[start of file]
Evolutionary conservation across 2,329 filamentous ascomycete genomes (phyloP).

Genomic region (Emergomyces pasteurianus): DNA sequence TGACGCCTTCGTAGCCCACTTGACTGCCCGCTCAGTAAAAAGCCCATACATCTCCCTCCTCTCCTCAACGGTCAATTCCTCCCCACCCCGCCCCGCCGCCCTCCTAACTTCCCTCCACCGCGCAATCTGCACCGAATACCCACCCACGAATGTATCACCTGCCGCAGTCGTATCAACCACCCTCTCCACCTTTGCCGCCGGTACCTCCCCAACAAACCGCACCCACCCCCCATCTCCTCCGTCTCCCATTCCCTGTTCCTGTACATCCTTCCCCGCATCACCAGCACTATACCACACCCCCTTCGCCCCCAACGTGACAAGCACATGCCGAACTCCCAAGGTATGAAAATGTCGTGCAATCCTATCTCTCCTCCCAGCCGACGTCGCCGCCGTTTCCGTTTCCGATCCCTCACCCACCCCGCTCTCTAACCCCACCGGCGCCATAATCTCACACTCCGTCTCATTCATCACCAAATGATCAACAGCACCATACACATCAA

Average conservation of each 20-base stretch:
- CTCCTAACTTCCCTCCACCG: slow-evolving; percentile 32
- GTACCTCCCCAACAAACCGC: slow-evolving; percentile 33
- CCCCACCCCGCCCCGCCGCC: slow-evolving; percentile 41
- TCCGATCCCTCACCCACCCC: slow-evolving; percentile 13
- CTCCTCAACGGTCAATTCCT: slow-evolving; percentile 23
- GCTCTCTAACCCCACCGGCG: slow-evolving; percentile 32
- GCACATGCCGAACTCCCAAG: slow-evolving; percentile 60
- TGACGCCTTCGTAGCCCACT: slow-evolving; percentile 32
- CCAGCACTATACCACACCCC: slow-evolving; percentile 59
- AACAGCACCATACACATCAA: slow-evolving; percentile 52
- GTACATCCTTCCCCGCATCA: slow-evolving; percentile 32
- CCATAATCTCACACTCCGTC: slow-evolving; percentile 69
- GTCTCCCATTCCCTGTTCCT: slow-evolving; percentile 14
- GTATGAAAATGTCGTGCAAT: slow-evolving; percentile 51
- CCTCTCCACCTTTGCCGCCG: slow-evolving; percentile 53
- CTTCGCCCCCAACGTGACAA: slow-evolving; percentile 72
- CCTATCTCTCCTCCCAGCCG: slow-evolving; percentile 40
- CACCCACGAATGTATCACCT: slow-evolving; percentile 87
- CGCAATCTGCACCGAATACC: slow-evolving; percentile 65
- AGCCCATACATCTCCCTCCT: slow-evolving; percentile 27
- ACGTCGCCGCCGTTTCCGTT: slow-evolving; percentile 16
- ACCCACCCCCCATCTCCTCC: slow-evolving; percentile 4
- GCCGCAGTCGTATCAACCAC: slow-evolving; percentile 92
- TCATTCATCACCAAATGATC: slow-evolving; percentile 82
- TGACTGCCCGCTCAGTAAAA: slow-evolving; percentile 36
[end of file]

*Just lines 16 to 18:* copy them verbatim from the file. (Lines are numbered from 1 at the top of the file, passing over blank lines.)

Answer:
- GTCTCCCATTCCCTGTTCCT: slow-evolving; percentile 14
- GTATGAAAATGTCGTGCAAT: slow-evolving; percentile 51
- CCTCTCCACCTTTGCCGCCG: slow-evolving; percentile 53